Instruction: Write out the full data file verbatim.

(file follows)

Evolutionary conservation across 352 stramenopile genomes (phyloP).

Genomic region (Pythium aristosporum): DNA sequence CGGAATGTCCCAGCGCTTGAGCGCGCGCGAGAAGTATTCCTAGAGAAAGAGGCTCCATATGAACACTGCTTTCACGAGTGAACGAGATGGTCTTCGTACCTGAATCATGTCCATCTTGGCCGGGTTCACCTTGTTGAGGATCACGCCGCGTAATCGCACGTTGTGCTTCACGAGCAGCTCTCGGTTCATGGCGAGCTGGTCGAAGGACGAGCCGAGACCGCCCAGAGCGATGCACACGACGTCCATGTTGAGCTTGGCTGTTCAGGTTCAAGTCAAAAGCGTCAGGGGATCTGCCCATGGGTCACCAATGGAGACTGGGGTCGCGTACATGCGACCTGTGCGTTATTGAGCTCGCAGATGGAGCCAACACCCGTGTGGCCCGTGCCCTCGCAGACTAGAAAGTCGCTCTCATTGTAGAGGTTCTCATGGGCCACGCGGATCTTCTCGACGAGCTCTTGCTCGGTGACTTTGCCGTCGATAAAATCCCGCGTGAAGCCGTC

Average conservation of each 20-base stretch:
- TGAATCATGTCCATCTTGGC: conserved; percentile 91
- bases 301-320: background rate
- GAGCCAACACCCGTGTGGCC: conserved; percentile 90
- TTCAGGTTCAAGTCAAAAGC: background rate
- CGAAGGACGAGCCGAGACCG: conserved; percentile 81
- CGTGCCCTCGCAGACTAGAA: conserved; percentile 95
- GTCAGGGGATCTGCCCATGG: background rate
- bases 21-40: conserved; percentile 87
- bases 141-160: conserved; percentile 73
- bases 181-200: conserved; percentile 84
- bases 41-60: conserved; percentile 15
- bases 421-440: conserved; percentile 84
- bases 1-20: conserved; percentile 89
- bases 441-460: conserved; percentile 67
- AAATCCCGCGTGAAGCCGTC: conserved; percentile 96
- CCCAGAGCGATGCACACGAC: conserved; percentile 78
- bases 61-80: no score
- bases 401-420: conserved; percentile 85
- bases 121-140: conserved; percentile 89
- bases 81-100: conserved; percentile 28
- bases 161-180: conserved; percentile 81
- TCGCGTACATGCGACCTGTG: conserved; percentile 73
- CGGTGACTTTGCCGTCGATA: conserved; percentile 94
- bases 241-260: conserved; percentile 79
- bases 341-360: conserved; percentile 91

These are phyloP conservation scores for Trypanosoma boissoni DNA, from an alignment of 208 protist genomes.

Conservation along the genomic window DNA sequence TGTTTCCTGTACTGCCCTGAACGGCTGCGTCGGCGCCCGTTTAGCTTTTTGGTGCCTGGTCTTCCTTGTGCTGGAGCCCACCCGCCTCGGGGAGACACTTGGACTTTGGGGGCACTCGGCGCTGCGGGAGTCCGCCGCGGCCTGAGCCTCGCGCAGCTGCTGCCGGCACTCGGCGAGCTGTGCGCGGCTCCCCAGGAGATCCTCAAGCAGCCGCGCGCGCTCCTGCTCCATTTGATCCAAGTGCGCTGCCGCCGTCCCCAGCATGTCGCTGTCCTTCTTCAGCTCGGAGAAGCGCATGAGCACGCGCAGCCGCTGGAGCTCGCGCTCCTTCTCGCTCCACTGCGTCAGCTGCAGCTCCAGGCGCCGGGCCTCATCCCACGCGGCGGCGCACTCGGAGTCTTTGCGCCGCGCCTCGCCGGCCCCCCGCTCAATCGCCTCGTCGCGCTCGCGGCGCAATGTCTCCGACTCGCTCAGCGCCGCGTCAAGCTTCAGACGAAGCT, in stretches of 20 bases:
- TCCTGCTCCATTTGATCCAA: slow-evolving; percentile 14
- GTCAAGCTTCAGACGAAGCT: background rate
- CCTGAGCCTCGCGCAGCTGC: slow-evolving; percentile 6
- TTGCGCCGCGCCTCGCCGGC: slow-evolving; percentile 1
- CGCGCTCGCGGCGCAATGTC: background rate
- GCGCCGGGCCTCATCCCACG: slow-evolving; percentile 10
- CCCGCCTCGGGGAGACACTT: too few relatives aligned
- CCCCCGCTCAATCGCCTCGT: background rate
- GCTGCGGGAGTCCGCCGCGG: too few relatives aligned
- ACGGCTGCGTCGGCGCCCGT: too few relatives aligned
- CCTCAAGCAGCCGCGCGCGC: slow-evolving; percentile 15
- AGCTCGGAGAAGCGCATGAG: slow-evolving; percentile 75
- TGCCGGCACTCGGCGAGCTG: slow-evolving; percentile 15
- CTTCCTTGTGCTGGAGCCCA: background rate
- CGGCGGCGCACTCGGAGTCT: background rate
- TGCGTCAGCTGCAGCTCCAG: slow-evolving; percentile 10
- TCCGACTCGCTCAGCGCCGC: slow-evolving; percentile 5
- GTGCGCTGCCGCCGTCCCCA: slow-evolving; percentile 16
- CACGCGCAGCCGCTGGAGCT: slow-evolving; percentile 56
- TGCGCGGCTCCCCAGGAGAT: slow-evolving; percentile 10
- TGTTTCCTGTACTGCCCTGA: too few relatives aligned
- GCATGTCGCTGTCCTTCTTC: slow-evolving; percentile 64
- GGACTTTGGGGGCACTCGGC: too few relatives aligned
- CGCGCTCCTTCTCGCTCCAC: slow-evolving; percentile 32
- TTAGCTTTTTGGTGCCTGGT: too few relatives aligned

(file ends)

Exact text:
Evolutionary conservation across 352 stramenopile genomes (phyloP).

Genomic region (Pythium aristosporum): DNA sequence CGGAATGTCCCAGCGCTTGAGCGCGCGCGAGAAGTATTCCTAGAGAAAGAGGCTCCATATGAACACTGCTTTCACGAGTGAACGAGATGGTCTTCGTACCTGAATCATGTCCATCTTGGCCGGGTTCACCTTGTTGAGGATCACGCCGCGTAATCGCACGTTGTGCTTCACGAGCAGCTCTCGGTTCATGGCGAGCTGGTCGAAGGACGAGCCGAGACCGCCCAGAGCGATGCACACGACGTCCATGTTGAGCTTGGCTGTTCAGGTTCAAGTCAAAAGCGTCAGGGGATCTGCCCATGGGTCACCAATGGAGACTGGGGTCGCGTACATGCGACCTGTGCGTTATTGAGCTCGCAGATGGAGCCAACACCCGTGTGGCCCGTGCCCTCGCAGACTAGAAAGTCGCTCTCATTGTAGAGGTTCTCATGGGCCACGCGGATCTTCTCGACGAGCTCTTGCTCGGTGACTTTGCCGTCGATAAAATCCCGCGTGAAGCCGTC

Average conservation of each 20-base stretch:
- TGAATCATGTCCATCTTGGC: conserved; percentile 91
- bases 301-320: background rate
- GAGCCAACACCCGTGTGGCC: conserved; percentile 90
- TTCAGGTTCAAGTCAAAAGC: background rate
- CGAAGGACGAGCCGAGACCG: conserved; percentile 81
- CGTGCCCTCGCAGACTAGAA: conserved; percentile 95
- GTCAGGGGATCTGCCCATGG: background rate
- bases 21-40: conserved; percentile 87
- bases 141-160: conserved; percentile 73
- bases 181-200: conserved; percentile 84
- bases 41-60: conserved; percentile 15
- bases 421-440: conserved; percentile 84
- bases 1-20: conserved; percentile 89
- bases 441-460: conserved; percentile 67
- AAATCCCGCGTGAAGCCGTC: conserved; percentile 96
- CCCAGAGCGATGCACACGAC: conserved; percentile 78
- bases 61-80: no score
- bases 401-420: conserved; percentile 85
- bases 121-140: conserved; percentile 89
- bases 81-100: conserved; percentile 28
- bases 161-180: conserved; percentile 81
- TCGCGTACATGCGACCTGTG: conserved; percentile 73
- CGGTGACTTTGCCGTCGATA: conserved; percentile 94
- bases 241-260: conserved; percentile 79
- bases 341-360: conserved; percentile 91

These are phyloP conservation scores for Trypanosoma boissoni DNA, from an alignment of 208 protist genomes.

Conservation along the genomic window DNA sequence TGTTTCCTGTACTGCCCTGAACGGCTGCGTCGGCGCCCGTTTAGCTTTTTGGTGCCTGGTCTTCCTTGTGCTGGAGCCCACCCGCCTCGGGGAGACACTTGGACTTTGGGGGCACTCGGCGCTGCGGGAGTCCGCCGCGGCCTGAGCCTCGCGCAGCTGCTGCCGGCACTCGGCGAGCTGTGCGCGGCTCCCCAGGAGATCCTCAAGCAGCCGCGCGCGCTCCTGCTCCATTTGATCCAAGTGCGCTGCCGCCGTCCCCAGCATGTCGCTGTCCTTCTTCAGCTCGGAGAAGCGCATGAGCACGCGCAGCCGCTGGAGCTCGCGCTCCTTCTCGCTCCACTGCGTCAGCTGCAGCTCCAGGCGCCGGGCCTCATCCCACGCGGCGGCGCACTCGGAGTCTTTGCGCCGCGCCTCGCCGGCCCCCCGCTCAATCGCCTCGTCGCGCTCGCGGCGCAATGTCTCCGACTCGCTCAGCGCCGCGTCAAGCTTCAGACGAAGCT, in stretches of 20 bases:
- TCCTGCTCCATTTGATCCAA: slow-evolving; percentile 14
- GTCAAGCTTCAGACGAAGCT: background rate
- CCTGAGCCTCGCGCAGCTGC: slow-evolving; percentile 6
- TTGCGCCGCGCCTCGCCGGC: slow-evolving; percentile 1
- CGCGCTCGCGGCGCAATGTC: background rate
- GCGCCGGGCCTCATCCCACG: slow-evolving; percentile 10
- CCCGCCTCGGGGAGACACTT: too few relatives aligned
- CCCCCGCTCAATCGCCTCGT: background rate
- GCTGCGGGAGTCCGCCGCGG: too few relatives aligned
- ACGGCTGCGTCGGCGCCCGT: too few relatives aligned
- CCTCAAGCAGCCGCGCGCGC: slow-evolving; percentile 15
- AGCTCGGAGAAGCGCATGAG: slow-evolving; percentile 75
- TGCCGGCACTCGGCGAGCTG: slow-evolving; percentile 15
- CTTCCTTGTGCTGGAGCCCA: background rate
- CGGCGGCGCACTCGGAGTCT: background rate
- TGCGTCAGCTGCAGCTCCAG: slow-evolving; percentile 10
- TCCGACTCGCTCAGCGCCGC: slow-evolving; percentile 5
- GTGCGCTGCCGCCGTCCCCA: slow-evolving; percentile 16
- CACGCGCAGCCGCTGGAGCT: slow-evolving; percentile 56
- TGCGCGGCTCCCCAGGAGAT: slow-evolving; percentile 10
- TGTTTCCTGTACTGCCCTGA: too few relatives aligned
- GCATGTCGCTGTCCTTCTTC: slow-evolving; percentile 64
- GGACTTTGGGGGCACTCGGC: too few relatives aligned
- CGCGCTCCTTCTCGCTCCAC: slow-evolving; percentile 32
- TTAGCTTTTTGGTGCCTGGT: too few relatives aligned